Of courage and cowardice

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Theo van Gogh was a hero in the battle for freedom in this world war, and he was gunned down Tuesday for fighting this terrible fight. His assassin, who found him riding his bicycle through his hometown of Amsterdam, shot him eight times and then slit his throat. He killed him because van Gogh dared to speak the truth.

 

Vincent van Gogh's great-grand nephew stuck his neck out. He was a filmmaker who recently produced a documentary showing how Islam oppresses women. One might think that given the totalitarian subjugation of women throughout the Muslim world, such a film would not spark a controversy. But in Europe these days, anything that points out the primitive and barbaric treatment that hundreds of millions of women suffer in the Islamic world, as well as in Islamic enclaves in the West, is considered verboten.

 

Muslim extremists can gang rape women – Muslim and non-Muslim – and mutilate their daughters' genitalia as a matter of course. They can indoctrinate their daughters into believing that covering themselves from head to toe with potato sacks and draperies will somehow set them free. They can do all of this – and burn down synagogues – and reasonably assume that the European press won't mention their ethnic identity or ask what is wrong with them as a group for carrying out barbaric, evil, and primitive acts against others.

 

So, in stating the obvious, Theo van Gogh was picking a fight with a violent yet protected minority. Suddenly, in our topsy-turvy world, it was van Gogh, not the evil, racist, fascist misogynists about whom he produced a film, who was controversial. And now he is dead.

 

Two and a half years ago, another Dutchman was murdered for speaking the plain truth. That time it was the homosexual politician Pim Fortuyn, who was murdered just nine days before his parliamentary list was poised to become the largest political force in the Dutch parliament. Killed by a radical Left animal rights activist, Fortuyn was running on a platform of reducing Muslim immigration to Holland by 75 percent.

 

Were these men wrong to fight, given that they paid for their message against Islamic extremism with their lives? Were they fools to stick their necks out for the truth? Were their lives and their struggles meaningless? After all, had they been silent and just toed the line, no doubt both would be alive and healthy today. Fortuyn would have been a sociology professor, much loved by his pet dogs and his students alike. Van Gogh would have been a popular, irascible cinematographer and TV talk show host.

 

But now the Dutch government is doing something. For the first time, acting as the head of the rotating EU presidency, it is calling for the EU to recognize that Hizbullah is a terrorist organization. The Dutch people, too, are taking action. Twenty thousand Dutch citizens gathered on the spot where van Gogh was murdered to protest. After Fortuyn's murder, his anti-Islamofascist platform was adopted by mainstream politicians. This week, after van Gogh's murder, the Dutch press has come out with calls to protect Dutch society from Islamic fascism. In the words of the daily, De Telegraaf, "Afraid of being called racist, we have been so tolerant with regard to these religious fascists that they have been allowed to merrily undermine the roots of our freedom."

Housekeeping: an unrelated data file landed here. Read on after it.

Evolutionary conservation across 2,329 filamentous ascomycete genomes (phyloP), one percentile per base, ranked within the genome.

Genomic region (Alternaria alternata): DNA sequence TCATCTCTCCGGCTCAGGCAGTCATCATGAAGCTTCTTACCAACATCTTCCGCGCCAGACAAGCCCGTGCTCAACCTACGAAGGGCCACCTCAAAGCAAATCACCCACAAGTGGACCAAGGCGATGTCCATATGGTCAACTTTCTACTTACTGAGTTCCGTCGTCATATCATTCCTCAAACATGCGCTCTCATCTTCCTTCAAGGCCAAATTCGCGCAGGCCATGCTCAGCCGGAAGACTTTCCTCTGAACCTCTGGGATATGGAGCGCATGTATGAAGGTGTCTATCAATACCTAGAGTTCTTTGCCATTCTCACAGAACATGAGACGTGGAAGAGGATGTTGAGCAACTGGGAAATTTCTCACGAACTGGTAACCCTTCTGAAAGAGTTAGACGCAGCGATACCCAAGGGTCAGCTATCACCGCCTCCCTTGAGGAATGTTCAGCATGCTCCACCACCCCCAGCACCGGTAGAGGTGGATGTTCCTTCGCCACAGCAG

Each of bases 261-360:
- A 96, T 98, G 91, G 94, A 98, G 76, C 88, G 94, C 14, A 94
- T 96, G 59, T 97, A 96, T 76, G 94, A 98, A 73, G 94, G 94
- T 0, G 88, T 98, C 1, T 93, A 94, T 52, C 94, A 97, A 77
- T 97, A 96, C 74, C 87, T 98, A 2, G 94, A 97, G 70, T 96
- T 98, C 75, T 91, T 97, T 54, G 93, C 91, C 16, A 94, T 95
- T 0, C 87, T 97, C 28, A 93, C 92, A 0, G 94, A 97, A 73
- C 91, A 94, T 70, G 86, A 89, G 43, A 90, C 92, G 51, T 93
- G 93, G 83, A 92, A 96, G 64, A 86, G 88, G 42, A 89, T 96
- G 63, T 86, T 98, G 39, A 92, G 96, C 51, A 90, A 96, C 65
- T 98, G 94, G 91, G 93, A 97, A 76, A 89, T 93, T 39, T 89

These men paid the ultimate price. But if at the end of the day Holland is able to protect itself from the gathering threat of Islamic terrorism, their sacrifice will have saved countless lives of their countrymen. And while this does not mitigate the tragedy, it means these men were heroes.

 

The same day that van Gogh was killed, across the ocean another controversial figure stood for election. US President George W. Bush, who ran on a platform pilloried by the Left in America and throughout the world, was overwhelmingly reelected by his countrymen. Not only has Bush been personally demonized by his political opposition and by the US and world media for his firm stand against terrorism and for traditional American values, but his supporters have also been violently attacked by those who oppose them. In the months before Tuesday's presidential election, anti-Bush hooligans violently attacked Republican campaign offices in five states and attacked Republican activists in two. On Monday, a mob of Arab students at San Francisco State University attacked a group of College Republicans at a campus "get out the vote" rally.

In an interview with Frontpage Magazine, Derek Wray, the president of SFSU's College Republicans, said the attack began when a woman from the school's General Union of Palestinian Students accosted Republican students handing out campaign literature by screaming, "You and the Jews want to kill all the Muslims! You and Ariel Sharon want to kill innocent Palestinian babies."